With Republican Marco Rubio rising in the polls in the Florida Senate race, Republican-turned-Independent Charlie Crist has taken a page from the Democrats’ playbook by shamelessly attacking both of his opponents for wanting to “cut Social Security benefits.”
In remarks on Wednesday, Crist declared: “I’m the only candidate in this race who has said that we need to stay with Social Security and protect it the way it is for our seniors now. My Republican opponent — former House Speaker Marco Rubio — wants to raise the age of eligibility and restructure how Social Security is delivered and means test. That’s wrong. My Democratic opponent — Congressman Meek — wants to punt it to a Commission. We all know what happens in Congress when they give it to a Commission — they raise the age of eligibility and they restructure how they deliver Social Security and means test. That’s wrong.” Crist went on to say: “And this is one of the toughest economies we’ve had since the Great Depression. Now my friends, of all times, is not the time to cut benefits in Social Security.”
Marco Rubio agrees that now is “not the time to cut benefits in Social Security.” Rubio, whose mother relies on Social Security, is on record opposing any changes in benefits for those who are retired or approaching retirement. Rubio has called for America to engage in an adult conversation about strengthening Social Security for future retirees, which means putting all options on the table (except raising taxes, which Rubio has ruled out).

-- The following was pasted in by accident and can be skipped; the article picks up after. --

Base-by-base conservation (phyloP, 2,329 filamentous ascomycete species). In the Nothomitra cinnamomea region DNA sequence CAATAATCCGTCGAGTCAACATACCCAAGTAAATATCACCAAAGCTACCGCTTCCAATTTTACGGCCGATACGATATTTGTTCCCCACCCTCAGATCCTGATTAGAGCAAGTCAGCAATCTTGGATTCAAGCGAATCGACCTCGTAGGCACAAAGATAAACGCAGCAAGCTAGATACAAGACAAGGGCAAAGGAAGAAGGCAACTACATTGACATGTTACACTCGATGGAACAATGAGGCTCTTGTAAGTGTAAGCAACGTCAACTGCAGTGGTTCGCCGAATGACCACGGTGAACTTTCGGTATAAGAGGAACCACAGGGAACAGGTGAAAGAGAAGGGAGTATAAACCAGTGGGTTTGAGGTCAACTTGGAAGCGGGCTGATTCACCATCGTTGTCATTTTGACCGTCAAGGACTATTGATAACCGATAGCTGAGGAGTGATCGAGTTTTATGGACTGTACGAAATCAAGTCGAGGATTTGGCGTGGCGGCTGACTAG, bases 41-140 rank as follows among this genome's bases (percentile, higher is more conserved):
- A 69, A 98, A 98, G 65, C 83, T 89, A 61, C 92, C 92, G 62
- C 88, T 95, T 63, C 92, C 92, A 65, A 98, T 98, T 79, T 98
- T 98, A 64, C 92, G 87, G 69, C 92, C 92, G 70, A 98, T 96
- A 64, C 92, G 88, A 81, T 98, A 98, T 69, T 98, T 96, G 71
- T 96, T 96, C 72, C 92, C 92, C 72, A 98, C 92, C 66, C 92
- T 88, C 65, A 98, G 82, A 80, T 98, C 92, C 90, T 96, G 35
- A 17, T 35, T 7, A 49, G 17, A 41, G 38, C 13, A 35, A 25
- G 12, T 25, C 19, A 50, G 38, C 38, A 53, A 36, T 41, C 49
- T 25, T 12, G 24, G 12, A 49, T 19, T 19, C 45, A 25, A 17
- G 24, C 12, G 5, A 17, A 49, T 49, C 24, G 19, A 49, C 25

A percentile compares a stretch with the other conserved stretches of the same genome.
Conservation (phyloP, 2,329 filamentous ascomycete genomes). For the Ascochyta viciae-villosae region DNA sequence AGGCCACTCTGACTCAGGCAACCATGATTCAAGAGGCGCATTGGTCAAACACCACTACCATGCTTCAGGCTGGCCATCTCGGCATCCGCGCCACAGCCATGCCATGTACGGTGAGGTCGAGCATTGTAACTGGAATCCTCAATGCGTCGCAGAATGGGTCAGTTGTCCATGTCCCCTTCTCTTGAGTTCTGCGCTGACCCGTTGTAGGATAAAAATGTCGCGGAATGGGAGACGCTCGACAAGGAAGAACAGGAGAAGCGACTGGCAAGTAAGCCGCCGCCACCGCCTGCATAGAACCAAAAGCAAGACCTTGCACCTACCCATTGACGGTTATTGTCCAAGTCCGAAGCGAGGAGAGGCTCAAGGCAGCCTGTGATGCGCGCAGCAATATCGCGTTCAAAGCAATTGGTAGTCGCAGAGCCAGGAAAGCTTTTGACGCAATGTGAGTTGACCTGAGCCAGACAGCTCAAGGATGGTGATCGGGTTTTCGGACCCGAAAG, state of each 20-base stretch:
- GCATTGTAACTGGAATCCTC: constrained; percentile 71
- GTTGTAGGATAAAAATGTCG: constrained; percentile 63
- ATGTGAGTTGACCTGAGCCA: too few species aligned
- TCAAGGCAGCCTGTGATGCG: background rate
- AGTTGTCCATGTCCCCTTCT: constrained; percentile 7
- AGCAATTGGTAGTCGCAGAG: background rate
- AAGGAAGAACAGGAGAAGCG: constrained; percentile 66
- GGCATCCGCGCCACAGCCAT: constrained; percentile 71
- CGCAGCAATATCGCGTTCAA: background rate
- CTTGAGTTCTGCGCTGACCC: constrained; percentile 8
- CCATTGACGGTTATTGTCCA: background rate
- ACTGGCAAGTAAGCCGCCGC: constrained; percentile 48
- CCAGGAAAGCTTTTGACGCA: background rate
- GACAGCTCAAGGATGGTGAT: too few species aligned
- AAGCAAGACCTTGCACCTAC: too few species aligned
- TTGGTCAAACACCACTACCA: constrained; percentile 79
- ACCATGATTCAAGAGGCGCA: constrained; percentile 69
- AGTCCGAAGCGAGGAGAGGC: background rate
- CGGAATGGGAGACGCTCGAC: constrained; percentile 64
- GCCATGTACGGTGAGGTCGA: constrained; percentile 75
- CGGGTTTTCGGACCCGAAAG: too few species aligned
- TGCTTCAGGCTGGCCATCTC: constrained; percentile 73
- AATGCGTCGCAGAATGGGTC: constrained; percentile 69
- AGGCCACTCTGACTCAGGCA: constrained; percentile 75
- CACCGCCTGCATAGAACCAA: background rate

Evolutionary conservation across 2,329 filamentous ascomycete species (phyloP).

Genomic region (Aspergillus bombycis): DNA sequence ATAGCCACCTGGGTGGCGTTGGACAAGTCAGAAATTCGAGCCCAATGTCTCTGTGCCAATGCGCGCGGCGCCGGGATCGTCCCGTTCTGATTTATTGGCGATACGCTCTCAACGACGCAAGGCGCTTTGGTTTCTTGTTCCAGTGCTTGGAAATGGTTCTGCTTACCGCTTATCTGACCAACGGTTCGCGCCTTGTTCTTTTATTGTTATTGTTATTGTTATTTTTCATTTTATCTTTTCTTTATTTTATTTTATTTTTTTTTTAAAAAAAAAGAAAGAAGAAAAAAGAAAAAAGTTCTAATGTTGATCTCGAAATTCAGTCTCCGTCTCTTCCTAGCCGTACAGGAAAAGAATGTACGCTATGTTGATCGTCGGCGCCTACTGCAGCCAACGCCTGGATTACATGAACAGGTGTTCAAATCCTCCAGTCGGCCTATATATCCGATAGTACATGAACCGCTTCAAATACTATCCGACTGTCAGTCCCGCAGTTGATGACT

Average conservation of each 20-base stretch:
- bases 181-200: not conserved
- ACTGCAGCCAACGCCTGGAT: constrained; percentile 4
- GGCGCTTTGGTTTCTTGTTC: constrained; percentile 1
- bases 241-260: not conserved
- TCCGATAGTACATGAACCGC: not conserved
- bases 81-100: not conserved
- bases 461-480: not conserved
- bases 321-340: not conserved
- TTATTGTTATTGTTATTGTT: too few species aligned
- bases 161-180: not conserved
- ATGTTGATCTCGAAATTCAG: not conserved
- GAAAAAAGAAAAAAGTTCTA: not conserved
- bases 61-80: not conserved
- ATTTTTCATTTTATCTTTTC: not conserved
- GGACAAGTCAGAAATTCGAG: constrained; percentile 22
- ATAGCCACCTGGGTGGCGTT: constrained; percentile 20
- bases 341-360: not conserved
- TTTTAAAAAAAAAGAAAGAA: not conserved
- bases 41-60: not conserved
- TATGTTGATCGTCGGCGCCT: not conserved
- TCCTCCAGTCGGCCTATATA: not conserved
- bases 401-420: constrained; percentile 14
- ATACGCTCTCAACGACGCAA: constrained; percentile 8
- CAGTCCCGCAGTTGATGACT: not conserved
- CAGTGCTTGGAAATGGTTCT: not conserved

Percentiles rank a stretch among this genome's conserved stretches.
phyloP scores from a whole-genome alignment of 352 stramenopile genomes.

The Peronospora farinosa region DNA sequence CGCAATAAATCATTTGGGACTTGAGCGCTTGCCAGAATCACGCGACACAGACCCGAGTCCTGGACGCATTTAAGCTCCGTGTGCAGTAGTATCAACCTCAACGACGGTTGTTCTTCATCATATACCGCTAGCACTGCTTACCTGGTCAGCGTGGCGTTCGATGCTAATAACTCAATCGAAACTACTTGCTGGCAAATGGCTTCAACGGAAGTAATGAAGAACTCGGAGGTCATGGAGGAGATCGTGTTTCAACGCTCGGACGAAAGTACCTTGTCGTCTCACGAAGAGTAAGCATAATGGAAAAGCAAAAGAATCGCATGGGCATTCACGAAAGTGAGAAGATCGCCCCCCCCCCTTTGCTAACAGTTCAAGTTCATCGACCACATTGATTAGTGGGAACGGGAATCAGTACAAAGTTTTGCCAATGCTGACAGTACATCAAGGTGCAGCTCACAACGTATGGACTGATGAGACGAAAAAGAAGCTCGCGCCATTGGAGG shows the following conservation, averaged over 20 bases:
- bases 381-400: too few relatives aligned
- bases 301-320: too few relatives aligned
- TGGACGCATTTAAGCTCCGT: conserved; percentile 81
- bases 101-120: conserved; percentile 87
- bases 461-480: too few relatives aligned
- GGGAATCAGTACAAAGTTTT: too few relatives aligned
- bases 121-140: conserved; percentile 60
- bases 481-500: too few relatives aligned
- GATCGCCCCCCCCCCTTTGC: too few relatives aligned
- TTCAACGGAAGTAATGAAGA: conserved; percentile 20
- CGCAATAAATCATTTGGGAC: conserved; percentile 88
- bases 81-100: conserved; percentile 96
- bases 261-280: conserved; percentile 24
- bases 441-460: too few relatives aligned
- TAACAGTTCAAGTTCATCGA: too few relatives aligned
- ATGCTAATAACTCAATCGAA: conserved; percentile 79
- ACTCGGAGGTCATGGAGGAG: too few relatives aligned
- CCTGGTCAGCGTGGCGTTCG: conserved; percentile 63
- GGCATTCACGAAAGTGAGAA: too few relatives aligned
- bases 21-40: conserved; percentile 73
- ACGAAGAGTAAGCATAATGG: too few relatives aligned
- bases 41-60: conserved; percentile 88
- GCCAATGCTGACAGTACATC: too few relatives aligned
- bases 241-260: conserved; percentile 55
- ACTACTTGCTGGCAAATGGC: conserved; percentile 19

Charlie Crist, on the other hand, is taking an irresponsible head-in-the-sand approach boasting that he is “the only candidate that says Social Security is solvent. Everywhere I’ve read, it says it’s solvent at least until 2037, if not 2041.” Apparently Crist hasn’t read the most recent Social Security Trustees report, which found:
Under current law, the cost of Social Security will generally increase faster than the program’s income because of the aging of the baby-boom generation, continuing low fertility (compared to the baby-boom period), and increasing life expectancy. Based on the Trustees’ best estimate, program cost will exceed tax income in 2010 and 2011 due to the economic recession and to an expected downward adjustment to 2010 income that corrects for excess payroll tax revenue credited to the Trust Funds in earlier years.
In other words, Social Security is spending more than it is taking in. According to the Trustees Report, if nothing is done to address Social Security’s deteriorating finances, “the trust funds become exhausted in 2037.” The result: Social Security benefits will be reduced by 22 percent in just 27 years, which will be a dramatic cut for someone who is retiring now when they are in their eighties. Therefore, doing nothing locks in the benefit cuts that Crist says he opposes. He can’t have it both ways (although lately, that hasn’t been too much of a problem for him).
— Cesar Conda is a member of Marco Rubio’s Policy Advisory Committee.